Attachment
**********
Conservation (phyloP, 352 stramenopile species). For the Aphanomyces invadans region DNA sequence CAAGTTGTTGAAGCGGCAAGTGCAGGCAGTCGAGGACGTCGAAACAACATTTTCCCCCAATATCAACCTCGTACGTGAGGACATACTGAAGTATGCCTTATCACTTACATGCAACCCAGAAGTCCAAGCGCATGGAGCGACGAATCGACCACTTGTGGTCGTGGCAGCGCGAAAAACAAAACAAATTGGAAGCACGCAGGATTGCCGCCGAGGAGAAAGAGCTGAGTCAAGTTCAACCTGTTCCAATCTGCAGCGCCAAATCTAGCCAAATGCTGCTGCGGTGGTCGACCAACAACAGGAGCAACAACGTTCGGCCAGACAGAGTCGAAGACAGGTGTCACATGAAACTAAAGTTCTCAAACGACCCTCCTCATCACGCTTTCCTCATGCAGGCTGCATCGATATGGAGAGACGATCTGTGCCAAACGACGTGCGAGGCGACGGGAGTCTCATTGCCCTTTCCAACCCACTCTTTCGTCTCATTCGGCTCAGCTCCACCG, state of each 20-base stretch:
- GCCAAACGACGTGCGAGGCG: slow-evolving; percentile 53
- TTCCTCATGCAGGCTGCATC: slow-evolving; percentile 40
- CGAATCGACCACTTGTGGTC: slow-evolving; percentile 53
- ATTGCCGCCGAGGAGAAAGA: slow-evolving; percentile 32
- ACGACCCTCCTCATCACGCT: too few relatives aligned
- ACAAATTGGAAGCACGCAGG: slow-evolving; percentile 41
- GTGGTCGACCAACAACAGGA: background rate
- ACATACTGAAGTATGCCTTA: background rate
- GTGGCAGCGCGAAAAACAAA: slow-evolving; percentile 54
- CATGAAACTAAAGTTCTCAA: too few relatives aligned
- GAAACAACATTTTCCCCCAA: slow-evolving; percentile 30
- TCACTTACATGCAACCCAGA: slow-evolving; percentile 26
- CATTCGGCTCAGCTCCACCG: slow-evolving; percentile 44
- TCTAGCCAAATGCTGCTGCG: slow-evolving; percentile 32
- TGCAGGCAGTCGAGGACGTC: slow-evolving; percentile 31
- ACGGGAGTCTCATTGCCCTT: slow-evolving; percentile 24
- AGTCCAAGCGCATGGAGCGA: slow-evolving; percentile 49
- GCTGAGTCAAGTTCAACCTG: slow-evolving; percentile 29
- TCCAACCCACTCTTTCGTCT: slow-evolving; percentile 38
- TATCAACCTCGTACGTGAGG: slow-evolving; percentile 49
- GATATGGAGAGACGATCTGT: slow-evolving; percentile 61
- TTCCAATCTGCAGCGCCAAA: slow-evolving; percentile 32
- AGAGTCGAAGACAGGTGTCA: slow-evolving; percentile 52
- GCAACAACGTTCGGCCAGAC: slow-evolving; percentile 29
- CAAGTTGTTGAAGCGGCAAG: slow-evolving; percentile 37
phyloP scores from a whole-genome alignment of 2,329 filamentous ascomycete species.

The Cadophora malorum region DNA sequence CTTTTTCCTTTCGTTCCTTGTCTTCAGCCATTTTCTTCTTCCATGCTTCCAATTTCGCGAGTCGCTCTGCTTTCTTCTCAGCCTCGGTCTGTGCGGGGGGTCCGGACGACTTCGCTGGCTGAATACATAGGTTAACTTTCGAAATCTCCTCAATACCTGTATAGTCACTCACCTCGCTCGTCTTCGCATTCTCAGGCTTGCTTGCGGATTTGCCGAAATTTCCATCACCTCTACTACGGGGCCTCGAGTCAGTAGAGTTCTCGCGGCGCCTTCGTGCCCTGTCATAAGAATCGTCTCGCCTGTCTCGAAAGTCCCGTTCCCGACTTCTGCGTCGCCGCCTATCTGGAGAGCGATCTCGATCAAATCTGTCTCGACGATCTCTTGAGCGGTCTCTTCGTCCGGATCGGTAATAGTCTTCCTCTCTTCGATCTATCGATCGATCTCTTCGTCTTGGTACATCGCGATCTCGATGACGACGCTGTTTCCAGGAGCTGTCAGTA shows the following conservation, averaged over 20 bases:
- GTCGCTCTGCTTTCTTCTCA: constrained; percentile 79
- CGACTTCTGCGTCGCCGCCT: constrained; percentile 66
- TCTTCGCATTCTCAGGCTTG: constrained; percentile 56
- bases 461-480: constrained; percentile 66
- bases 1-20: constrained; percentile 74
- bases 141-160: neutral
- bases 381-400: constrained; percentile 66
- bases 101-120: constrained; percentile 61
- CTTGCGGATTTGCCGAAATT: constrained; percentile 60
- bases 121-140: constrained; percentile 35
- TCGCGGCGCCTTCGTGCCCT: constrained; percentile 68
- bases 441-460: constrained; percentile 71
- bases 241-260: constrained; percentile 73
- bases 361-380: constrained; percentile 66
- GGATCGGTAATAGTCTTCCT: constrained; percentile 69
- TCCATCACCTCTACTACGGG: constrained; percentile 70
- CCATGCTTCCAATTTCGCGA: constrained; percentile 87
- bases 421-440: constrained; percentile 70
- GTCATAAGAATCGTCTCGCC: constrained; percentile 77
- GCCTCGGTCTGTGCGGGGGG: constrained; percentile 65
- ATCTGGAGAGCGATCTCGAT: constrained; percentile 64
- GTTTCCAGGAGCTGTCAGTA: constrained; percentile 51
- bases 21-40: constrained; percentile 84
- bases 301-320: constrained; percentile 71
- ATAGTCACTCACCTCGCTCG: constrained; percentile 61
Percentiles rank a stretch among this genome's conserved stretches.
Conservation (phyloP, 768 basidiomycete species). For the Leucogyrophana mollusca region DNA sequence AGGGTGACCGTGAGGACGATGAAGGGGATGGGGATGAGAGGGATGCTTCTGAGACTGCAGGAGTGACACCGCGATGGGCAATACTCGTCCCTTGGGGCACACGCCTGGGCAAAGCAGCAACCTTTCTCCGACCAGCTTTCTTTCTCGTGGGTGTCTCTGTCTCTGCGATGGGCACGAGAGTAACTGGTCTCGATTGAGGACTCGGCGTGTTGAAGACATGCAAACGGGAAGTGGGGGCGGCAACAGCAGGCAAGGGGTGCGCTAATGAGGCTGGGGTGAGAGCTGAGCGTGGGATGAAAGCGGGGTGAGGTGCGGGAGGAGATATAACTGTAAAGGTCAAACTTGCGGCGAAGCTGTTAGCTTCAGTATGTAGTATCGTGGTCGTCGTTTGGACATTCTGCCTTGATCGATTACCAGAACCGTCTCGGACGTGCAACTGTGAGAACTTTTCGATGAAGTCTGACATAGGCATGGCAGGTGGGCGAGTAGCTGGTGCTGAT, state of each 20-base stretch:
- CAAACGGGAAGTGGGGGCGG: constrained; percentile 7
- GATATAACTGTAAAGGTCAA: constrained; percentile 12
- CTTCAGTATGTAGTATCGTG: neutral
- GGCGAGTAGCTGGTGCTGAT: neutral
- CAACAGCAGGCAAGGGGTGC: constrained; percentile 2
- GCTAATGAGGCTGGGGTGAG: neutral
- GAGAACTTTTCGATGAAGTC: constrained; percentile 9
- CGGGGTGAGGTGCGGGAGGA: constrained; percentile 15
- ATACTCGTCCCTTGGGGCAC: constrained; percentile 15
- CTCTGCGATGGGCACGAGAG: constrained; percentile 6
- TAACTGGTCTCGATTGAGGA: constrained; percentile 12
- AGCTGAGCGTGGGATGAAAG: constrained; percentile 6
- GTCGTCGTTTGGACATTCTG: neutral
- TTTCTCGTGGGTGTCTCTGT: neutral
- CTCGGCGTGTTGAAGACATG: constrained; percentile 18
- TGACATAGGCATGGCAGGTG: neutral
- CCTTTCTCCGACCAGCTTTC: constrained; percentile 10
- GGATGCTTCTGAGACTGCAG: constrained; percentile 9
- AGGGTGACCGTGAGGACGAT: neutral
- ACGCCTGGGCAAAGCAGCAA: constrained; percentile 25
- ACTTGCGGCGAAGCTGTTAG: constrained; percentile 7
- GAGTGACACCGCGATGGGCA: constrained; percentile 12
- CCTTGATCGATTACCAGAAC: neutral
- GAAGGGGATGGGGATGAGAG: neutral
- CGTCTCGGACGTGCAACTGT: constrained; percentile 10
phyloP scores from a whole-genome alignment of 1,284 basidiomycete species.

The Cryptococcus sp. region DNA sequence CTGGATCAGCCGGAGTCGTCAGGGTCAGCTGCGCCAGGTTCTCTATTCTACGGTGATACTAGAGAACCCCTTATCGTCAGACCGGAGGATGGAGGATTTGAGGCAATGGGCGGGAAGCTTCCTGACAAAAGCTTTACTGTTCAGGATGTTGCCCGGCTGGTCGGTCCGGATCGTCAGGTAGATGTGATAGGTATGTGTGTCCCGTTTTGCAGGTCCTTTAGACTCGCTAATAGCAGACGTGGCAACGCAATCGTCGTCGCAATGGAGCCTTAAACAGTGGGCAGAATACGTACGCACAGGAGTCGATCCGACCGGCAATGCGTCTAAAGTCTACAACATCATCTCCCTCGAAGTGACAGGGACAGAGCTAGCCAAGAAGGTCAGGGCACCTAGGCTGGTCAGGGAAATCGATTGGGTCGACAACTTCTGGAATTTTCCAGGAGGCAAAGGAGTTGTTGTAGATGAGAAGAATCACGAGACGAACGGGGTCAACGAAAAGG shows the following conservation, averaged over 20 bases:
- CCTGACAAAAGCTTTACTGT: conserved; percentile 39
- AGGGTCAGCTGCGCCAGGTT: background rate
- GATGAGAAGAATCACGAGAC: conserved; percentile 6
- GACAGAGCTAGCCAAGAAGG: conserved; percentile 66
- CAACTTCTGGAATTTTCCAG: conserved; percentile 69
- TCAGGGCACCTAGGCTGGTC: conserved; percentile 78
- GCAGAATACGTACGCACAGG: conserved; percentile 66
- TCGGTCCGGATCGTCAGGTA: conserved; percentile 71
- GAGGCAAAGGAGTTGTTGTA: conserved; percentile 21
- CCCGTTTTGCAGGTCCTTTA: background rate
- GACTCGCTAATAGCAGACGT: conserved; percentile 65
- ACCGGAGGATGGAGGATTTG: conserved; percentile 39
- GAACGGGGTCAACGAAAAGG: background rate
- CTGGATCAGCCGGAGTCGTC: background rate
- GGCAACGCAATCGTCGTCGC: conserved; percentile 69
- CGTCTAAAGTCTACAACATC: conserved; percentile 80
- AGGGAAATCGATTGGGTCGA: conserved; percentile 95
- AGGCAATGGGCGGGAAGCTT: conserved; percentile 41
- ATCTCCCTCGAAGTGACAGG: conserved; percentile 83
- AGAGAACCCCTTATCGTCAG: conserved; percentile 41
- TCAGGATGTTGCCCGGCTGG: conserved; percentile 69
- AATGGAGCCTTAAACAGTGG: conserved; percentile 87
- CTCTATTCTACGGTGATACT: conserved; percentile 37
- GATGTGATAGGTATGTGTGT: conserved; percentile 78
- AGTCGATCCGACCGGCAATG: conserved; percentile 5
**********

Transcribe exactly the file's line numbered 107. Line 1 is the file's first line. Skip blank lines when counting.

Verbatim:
- AGTCGATCCGACCGGCAATG: conserved; percentile 5